Is the Mastiff the Right Breed for You?
You’re interested in a Mastiff. Owning a Mastiff can be the beginning of a wonderful relationship with years of happiness or it can be the beginning of overwhelming responsibility for which you may not be prepared. Mastiffs are loving, slobbery, gentle giants. They are the largest of the dog breeds and can range from 26 inches to 34 inches at the shoulder. They weigh anywhere from 140 pounds to 225+ pounds. Once they are over their major growing stage, the can eat between 6-8 cups of high quality food per day. They are very sensitive dogs and the sternest of voices is all you need for discipline.
There are several questions you must ask yourself to determine if you are ready to become a Mastiff owner. Answer honestly to ensure yourself, your family, and your Mastiff the future you all deserve.
DO I REALLY WANT A MASTIFF? WHY DO I WANT A MASTIFF?
Mastiffs are wonderful companions. They are not dogs to be left outside chained to a doghouse or to be left alone in a fenced yard. They desperately need lots of human companionship to be properly socialized, trained, and “owned.” If your house is too small for a 150-230 pound dog then a Mastiff is not the dog for you. We have found that behavioral problems exist when the Mastiff was not a member of the family, but was relegated to the backyard with only occasional human contact.
Mastiffs slobber! Some more than others, but they all do after they eat or drink. Are you prepared to wash your walls, ceilings, etc., after the slobber flies when they shake their heads? Slobber rags must always be handy in strategic locations all over the house. They always seem to drink when you are ready to walk out the door for work!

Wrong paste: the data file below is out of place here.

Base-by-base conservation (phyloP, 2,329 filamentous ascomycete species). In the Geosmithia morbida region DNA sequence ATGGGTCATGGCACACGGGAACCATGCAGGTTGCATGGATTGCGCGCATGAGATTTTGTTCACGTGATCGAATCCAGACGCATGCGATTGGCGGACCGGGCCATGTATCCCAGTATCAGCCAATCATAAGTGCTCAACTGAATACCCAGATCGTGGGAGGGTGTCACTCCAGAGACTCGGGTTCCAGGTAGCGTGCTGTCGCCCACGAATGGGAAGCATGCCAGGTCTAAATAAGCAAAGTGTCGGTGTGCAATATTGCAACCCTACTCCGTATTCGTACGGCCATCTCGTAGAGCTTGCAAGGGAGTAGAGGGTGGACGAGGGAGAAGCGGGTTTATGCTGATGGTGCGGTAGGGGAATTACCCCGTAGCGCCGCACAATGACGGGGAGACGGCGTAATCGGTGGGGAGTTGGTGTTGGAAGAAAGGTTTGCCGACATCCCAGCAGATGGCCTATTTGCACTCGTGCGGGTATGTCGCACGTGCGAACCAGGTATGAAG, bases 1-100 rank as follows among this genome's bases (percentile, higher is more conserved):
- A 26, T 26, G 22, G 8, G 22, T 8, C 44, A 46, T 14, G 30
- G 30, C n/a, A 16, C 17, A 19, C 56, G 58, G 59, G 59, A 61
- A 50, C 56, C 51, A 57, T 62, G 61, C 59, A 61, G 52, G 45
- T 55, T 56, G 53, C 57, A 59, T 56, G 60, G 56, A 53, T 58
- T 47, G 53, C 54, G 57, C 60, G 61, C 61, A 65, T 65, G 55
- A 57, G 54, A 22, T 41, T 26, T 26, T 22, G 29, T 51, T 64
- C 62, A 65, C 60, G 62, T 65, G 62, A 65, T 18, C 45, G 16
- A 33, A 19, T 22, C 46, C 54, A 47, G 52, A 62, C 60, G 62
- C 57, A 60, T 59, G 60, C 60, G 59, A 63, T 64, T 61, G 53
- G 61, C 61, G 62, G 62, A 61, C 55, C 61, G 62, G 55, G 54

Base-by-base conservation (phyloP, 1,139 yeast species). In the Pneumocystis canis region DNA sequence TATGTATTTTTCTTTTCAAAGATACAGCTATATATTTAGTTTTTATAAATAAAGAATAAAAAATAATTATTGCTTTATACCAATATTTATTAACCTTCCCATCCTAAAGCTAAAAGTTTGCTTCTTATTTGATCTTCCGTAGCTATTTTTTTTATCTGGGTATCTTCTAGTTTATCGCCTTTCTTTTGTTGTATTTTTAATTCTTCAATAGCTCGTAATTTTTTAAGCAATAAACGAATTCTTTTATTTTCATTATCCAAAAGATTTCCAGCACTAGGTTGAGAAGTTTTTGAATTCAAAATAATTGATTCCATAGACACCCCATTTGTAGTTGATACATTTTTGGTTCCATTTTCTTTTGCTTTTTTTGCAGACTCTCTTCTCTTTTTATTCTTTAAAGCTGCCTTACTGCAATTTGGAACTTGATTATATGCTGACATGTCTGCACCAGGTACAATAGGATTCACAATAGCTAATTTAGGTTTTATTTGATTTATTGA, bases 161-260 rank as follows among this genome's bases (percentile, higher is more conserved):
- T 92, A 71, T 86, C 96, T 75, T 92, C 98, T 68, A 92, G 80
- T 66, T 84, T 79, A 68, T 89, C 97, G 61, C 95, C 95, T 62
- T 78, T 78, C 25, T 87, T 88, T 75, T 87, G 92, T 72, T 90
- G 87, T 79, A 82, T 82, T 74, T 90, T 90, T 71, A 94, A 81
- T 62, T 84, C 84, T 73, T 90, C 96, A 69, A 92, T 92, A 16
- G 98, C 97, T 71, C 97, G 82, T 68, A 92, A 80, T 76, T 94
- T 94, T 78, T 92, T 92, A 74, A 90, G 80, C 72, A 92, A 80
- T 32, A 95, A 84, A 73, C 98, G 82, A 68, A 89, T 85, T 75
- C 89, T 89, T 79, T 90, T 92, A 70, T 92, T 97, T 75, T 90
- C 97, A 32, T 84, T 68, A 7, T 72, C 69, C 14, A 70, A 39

Mastiffs will snore and sometimes you think a train is going through the house. Are you a light sleeper or one that needs constant quiet to sleep? If so, consider another breed. They will want to keep you warm at night on the bed of course. If not on the bed, then they’ll want to sleep in the same room. They can be amazingly agile at 2:00 a.m.!
Mastiffs are NOT guard dogs. They will protect their family more in the lines of a watchdog than a guard dog. If you intent is to have a dog that is a guard dog then you must think about another breed. They will often bark and let intruders know they are not accepted. Once you accept the guest, chances are good that they will too. Their presence and bark will scare the bravest of burglars.
Mastiffs are wonderful dogs with well behaved children. They will protect their children. Of course, please make sure that you supervise and train your children to respect and treat the dog well. In rescue, we will not place dog with a family of small children unless the dog has been raised with them in the previous home. The swinging tail of a Mastiff can knock a small child over. If you have very small children who are just learning to walk, you may want to wait until they are older before getting a Mastiffs whether it’s a puppy or a rescue dog.